This week while catching up with a little technology and media news, I came across a recommendation at the end of the article. This was a link to a blog written in 2010 titled ‘The Blueprint for Your Project’s Success – A Project Charter‘. The advertising company Outbrain had targeted me accurately and knew this was a topic I would have an interest in, and despite its age, I think the article is still providing some value, and, despite it primarily being a product placement – Seeing Gantt charts mentioned got me thinking, how can a tool which is essentially a relic of the 1st World War still be circulating as part of a blueprint for success? I remember this was a question also asked in a project management book ‘Scrum: The Art of Doing Twice the Work in Half the Time‘ by Jeff Sutherland. Blog posts on pmi.org also warn that “tools are like the proverbial ’emperor’s new clothes.’ The better they dress with fancier Gantt charts”.
You’ll not see a Gantt chart appear in a Scrum project. However, I would support that article and suggest using them on high-level dependency management, controlling workstreams or where you need to plan for multiple projects or application releases.
While it can help communicate better, even for a small project, I also want to look at how cumbersome they are for planning. Here is what a simplified Gantt chart for my recent web app project would look like.
My choice to place design and at the end might not have been the best. Had this been presented to a team at the beginning, that might have come up in the discussion, because it is immediately visible, but, that is dependent on the circumstances, i.e. I have a background in corporate projects where design is not so important and there usually we try to prove a solution works early. If you are building an application that needs to be sold in an app store, then you would be best spending much more time on design upfront.
Using Gantt charts the tendency is to try to organise each step the team will need in great detail, which if your diligently updating week for week, not only will amount to a lot of work, but you won’t be making use of the team’s expertise and there will be a lot of guess work. I’ve been in projects where the design work held up work for several months, it kept us from actually building the product. Gantt charts just don’t help improve efficiency and concentrate enough on the minimum viable product (MVP), using Scrum you might have broken down the design into one screen and could have had something to look at very quickly, which is the reason why I would stay away from using a Gantt.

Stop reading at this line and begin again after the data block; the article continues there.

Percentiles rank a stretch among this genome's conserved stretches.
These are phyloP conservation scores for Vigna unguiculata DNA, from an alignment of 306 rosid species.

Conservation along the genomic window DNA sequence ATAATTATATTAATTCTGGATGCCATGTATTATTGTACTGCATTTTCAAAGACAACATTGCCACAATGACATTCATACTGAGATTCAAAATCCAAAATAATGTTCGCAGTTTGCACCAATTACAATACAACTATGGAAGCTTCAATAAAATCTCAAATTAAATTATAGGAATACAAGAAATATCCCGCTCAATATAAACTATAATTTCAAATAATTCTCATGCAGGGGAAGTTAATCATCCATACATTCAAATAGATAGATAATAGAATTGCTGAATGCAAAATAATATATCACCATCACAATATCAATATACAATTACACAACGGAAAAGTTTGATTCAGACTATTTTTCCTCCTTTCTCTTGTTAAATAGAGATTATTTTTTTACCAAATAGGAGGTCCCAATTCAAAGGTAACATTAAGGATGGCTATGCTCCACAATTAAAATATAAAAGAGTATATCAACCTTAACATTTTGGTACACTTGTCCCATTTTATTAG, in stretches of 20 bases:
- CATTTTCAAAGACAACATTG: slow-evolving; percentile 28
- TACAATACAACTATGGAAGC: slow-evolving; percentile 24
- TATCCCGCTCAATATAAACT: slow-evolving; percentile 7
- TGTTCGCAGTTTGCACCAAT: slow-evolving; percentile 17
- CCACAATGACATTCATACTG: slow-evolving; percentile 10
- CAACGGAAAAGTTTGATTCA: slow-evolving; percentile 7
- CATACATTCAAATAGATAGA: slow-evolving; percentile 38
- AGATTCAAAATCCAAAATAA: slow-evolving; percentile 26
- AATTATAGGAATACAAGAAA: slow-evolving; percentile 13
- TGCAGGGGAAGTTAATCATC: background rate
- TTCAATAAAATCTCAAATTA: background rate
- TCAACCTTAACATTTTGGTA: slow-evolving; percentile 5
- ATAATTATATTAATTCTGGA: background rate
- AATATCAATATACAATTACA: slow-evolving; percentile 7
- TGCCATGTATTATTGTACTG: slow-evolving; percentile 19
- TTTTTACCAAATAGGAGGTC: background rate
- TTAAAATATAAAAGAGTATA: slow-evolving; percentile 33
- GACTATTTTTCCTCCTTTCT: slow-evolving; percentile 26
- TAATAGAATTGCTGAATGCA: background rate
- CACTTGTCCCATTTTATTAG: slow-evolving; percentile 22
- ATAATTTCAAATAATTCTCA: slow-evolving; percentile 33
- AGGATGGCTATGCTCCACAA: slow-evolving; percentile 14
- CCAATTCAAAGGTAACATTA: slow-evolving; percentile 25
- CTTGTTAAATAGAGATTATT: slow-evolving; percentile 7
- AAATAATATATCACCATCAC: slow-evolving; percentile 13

Generally building an application as fast as possible is just not going to happen by using a Gantt chart. If you’re using Scrum processes, then you are reviewing and reordering work items on a weekly if not daily basis. Working with a Gantt chart you plan everything out and map progress as you go along. The biggest problem then, is that you start estimating how much time each step will take, which in any project can be somewhat difficult – some, even go as far as planning hourly tasks. I’m amazed people still think that way of planning works. In Scrum that is avoided by comparing work items based on complexity and unknown factors which the team might need to figure out.
Either way, I think we will be seeing Gantt Charts for a while yet. Having just listed several negative points, I wouldn’t write them off altogether, even in a Scrum project there is a need to track how epic stories are progressing.